The meeting adjourned shortly after and Bates and Aliki headed down to the cafeteria to find Dawn and Mac working on a newspaper crossword puzzle in a quiet corner. After, Aliki put it down to the strain of the last few days, but whatever the reason she never regretted her introductions.
"Tom, I'd like to introduce you to my family. This is my niece, MacKenzie and..and my girlfriend, Dawn Freeman. Mac, Dawn, this is my boss, Dr. Thomas Bates."
"A pleasure to meet you. I am sorry it could not be under better circumstances. But Aliki has promised to have me over for dinner one evening when this is over so that we can get better acquainted."
Aliki slipped one arm around Mac's shoulder and the other round Dawn's waist and smiled shyly but proudly. She felt them move closer to her and knew that they were happy to be introduced as her family.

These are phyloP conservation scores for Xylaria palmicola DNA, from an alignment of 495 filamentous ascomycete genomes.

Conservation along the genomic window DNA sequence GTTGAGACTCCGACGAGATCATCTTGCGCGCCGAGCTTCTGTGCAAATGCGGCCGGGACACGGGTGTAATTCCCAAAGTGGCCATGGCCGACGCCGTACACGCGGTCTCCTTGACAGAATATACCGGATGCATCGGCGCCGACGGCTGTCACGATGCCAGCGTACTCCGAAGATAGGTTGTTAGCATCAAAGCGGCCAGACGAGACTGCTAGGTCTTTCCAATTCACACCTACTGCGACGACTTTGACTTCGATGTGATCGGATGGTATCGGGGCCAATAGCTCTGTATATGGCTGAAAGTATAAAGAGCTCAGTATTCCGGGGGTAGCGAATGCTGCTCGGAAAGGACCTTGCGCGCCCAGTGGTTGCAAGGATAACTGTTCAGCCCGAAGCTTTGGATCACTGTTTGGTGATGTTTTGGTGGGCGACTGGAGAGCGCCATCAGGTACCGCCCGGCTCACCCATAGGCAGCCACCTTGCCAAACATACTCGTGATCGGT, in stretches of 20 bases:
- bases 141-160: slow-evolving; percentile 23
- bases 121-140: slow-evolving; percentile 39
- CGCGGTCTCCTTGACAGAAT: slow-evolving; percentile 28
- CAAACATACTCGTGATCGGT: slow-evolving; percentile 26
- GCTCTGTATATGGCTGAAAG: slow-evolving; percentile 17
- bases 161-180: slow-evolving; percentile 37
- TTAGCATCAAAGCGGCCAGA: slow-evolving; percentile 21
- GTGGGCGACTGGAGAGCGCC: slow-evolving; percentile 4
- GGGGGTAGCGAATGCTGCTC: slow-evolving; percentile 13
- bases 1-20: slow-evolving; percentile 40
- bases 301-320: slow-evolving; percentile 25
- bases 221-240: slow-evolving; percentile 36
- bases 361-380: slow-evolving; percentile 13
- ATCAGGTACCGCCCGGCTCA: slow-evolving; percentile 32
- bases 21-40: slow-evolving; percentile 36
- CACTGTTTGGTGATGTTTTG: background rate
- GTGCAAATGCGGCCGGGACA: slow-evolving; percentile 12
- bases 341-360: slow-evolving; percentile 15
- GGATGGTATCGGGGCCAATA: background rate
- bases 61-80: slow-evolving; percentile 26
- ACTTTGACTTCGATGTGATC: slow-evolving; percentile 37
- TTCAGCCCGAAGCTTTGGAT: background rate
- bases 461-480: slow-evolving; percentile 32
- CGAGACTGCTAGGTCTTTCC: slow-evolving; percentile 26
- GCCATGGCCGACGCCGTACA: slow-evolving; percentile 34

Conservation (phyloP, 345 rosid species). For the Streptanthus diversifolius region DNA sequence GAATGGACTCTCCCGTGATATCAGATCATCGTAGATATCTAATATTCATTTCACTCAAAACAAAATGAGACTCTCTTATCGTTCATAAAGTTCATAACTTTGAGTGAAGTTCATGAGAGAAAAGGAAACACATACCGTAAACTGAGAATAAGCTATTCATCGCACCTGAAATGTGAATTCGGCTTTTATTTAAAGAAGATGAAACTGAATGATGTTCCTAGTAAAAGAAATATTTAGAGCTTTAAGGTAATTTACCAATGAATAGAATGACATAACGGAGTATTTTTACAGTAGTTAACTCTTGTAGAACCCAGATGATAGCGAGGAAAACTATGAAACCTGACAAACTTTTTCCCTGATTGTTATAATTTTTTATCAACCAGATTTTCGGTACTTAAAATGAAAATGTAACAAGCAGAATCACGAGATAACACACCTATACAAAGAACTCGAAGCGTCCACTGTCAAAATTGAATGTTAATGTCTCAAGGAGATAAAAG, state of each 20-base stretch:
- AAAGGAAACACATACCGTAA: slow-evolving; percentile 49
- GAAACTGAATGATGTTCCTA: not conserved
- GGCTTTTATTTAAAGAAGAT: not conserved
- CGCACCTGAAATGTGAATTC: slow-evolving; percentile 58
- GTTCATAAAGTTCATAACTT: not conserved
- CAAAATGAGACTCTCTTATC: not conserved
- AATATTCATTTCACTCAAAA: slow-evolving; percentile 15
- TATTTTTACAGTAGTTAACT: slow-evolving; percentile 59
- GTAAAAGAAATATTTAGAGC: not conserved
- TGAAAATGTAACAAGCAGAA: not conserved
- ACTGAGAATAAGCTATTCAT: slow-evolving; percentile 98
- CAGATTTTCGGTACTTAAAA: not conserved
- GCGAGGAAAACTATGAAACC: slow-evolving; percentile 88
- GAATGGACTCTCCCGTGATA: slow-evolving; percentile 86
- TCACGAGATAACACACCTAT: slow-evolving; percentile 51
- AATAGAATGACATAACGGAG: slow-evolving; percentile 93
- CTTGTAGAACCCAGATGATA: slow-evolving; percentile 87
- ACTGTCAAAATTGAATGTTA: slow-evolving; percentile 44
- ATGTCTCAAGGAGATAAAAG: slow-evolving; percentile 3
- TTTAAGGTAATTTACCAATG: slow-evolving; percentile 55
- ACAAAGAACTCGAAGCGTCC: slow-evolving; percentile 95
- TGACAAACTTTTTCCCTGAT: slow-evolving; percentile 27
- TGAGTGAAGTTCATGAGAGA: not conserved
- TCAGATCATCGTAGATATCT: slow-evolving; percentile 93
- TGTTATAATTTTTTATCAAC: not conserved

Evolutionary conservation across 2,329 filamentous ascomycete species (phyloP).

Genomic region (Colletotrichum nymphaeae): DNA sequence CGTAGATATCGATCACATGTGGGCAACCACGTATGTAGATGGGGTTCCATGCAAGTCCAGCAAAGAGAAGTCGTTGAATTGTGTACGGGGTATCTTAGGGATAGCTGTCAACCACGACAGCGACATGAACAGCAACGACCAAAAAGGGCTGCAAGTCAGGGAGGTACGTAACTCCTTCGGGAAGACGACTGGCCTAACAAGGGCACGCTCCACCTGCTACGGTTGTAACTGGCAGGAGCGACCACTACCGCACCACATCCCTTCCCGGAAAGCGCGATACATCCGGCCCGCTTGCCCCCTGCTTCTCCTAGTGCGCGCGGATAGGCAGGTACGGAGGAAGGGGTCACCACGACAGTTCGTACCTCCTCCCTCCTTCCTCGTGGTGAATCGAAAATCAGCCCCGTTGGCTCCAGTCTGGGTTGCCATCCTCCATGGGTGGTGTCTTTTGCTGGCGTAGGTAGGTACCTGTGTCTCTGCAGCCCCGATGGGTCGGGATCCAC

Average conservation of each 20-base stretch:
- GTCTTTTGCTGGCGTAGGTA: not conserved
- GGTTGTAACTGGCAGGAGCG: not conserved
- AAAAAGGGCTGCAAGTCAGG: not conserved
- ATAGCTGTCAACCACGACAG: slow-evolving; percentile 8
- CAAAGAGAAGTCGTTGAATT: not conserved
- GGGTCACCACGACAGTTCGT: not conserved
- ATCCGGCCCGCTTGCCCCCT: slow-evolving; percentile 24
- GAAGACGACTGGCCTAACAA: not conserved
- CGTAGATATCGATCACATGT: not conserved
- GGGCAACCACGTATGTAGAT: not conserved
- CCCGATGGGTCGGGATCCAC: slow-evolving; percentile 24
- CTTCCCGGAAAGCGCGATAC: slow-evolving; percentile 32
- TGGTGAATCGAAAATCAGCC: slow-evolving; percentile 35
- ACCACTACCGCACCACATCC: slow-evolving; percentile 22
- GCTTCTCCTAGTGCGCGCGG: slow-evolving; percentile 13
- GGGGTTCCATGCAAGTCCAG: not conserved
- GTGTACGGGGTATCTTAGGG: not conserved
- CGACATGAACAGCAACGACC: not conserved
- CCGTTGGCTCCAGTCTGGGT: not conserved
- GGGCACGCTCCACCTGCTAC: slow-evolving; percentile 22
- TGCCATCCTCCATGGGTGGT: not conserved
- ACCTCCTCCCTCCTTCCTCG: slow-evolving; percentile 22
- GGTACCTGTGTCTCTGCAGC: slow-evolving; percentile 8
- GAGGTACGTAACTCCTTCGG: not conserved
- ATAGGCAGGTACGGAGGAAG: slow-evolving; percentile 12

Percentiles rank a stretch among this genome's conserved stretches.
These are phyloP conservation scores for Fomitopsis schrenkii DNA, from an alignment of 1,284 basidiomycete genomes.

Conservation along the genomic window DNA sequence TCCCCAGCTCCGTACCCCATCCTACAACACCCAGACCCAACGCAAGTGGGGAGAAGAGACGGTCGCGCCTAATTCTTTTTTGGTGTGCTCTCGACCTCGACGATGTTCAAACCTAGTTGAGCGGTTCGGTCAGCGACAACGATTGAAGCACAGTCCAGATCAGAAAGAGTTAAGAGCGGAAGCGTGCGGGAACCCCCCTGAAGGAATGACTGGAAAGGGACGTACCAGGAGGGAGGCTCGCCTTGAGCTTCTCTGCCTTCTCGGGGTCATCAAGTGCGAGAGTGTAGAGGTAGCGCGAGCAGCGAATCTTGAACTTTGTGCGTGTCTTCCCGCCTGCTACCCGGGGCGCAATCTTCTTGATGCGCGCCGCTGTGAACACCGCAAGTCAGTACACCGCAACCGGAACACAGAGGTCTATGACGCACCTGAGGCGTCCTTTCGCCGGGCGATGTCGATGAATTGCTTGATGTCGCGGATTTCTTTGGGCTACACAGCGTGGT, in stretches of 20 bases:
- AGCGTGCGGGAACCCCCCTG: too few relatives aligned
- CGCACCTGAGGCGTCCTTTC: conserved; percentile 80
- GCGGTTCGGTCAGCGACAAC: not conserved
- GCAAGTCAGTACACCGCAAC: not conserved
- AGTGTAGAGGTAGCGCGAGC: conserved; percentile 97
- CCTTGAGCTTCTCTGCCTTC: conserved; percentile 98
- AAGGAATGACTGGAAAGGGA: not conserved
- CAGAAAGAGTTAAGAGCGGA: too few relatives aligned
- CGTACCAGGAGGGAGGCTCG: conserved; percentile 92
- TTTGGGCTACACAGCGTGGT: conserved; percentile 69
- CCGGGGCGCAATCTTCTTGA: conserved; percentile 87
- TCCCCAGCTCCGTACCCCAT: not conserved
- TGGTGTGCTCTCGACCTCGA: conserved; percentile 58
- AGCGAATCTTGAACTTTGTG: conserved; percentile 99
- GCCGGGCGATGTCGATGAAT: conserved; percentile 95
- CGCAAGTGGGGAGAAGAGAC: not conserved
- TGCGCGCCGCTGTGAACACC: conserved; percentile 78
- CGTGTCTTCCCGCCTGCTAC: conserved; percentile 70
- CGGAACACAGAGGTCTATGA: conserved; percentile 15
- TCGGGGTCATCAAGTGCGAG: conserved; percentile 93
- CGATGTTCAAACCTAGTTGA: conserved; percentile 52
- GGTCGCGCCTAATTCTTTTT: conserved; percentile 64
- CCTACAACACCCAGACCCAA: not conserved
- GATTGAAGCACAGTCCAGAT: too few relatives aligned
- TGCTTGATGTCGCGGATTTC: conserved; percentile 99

"Nice to meet you, Dr. Bates. Aliki often talks about you," smiled Dawn, offering her hand.
"Aliki talking, dear me, you are good for her! We have bets in the lab as to how many days she can go without uttering a word," the mischievous doctor teased.
"Not true!" protested Aliki. "I say hello to people every morning!"
Bates rolled his eyes and they all laughed. "So this is MacKenzie. You have done very well in identifying the man you saw. You have helped the police greatly!"
"Thank you," stated Mac, shyly snuggling close to Aliki's side.
"Can you tell us what is going on?" Dawn asked, "and what shape our house is in?"
Bates looked at Aliki. She answered. "Yes, I can tell you more but not here. Let's head home and we'll discuss it there." They headed out to the police parking lot and said their good byes to Dr.Bates.